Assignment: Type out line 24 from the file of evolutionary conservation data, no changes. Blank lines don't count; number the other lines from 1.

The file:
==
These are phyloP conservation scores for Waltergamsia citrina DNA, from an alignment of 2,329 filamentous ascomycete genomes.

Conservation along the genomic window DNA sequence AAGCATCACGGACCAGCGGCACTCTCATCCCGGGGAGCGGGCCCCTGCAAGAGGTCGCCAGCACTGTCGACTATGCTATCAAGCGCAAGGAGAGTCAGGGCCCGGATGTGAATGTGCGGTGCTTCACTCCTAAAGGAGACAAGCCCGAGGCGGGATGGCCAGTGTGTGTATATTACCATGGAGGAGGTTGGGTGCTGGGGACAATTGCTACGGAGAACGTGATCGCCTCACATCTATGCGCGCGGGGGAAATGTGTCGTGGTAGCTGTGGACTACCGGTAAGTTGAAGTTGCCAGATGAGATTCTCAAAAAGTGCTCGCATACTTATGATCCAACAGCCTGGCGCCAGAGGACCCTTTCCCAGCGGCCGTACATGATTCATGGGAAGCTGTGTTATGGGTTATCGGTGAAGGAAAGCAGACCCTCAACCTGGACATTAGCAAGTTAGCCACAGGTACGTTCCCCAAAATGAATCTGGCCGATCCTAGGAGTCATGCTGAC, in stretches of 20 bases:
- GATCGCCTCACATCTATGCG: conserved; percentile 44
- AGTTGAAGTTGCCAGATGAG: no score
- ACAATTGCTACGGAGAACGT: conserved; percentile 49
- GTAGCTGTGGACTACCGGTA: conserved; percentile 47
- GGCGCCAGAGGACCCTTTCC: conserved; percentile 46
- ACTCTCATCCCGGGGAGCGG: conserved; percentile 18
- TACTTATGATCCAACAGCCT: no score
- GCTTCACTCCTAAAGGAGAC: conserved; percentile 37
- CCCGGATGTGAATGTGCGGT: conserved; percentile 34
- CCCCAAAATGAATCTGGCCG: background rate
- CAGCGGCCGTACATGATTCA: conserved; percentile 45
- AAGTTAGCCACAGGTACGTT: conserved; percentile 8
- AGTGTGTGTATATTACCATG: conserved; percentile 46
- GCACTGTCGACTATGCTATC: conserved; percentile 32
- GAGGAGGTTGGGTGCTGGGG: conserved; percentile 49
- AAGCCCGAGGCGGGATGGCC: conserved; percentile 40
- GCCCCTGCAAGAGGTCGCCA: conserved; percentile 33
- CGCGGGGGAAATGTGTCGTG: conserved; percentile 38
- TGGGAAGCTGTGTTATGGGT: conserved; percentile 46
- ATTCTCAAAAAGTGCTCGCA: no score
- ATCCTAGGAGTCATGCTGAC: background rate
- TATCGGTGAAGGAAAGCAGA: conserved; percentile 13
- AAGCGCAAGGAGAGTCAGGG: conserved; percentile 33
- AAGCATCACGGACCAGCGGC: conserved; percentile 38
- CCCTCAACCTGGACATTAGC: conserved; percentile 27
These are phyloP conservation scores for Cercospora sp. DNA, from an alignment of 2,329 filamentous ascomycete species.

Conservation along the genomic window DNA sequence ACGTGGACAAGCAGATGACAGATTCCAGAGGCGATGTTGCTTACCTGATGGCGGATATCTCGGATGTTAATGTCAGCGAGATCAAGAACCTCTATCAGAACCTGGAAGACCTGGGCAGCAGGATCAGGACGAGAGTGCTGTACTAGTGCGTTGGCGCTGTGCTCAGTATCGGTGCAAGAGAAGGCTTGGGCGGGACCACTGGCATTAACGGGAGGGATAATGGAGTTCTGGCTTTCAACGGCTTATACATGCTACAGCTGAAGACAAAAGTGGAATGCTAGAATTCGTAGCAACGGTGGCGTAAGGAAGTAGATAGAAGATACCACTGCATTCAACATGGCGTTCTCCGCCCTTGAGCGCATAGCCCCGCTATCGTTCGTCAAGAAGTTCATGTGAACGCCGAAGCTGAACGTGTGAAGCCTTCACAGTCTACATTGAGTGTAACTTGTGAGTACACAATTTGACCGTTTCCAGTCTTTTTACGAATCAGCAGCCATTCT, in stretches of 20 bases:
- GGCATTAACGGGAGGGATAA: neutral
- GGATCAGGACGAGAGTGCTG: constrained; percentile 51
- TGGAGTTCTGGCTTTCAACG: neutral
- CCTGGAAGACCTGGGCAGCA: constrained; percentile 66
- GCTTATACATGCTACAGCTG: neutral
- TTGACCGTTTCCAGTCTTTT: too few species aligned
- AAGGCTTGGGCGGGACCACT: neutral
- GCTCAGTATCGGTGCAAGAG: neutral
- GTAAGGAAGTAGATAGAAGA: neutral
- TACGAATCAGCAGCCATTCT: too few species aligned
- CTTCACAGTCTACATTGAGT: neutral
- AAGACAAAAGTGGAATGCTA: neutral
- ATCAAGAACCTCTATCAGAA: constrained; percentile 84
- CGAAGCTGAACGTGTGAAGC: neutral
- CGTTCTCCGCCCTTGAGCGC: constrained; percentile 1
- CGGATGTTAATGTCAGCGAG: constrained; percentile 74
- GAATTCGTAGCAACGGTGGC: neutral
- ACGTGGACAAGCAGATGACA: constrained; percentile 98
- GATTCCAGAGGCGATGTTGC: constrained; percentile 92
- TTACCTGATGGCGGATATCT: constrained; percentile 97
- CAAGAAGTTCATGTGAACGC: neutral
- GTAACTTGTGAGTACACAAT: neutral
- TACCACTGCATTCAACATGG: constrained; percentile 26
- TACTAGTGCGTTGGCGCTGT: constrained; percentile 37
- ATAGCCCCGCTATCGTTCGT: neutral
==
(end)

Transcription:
- TATCGGTGAAGGAAAGCAGA: conserved; percentile 13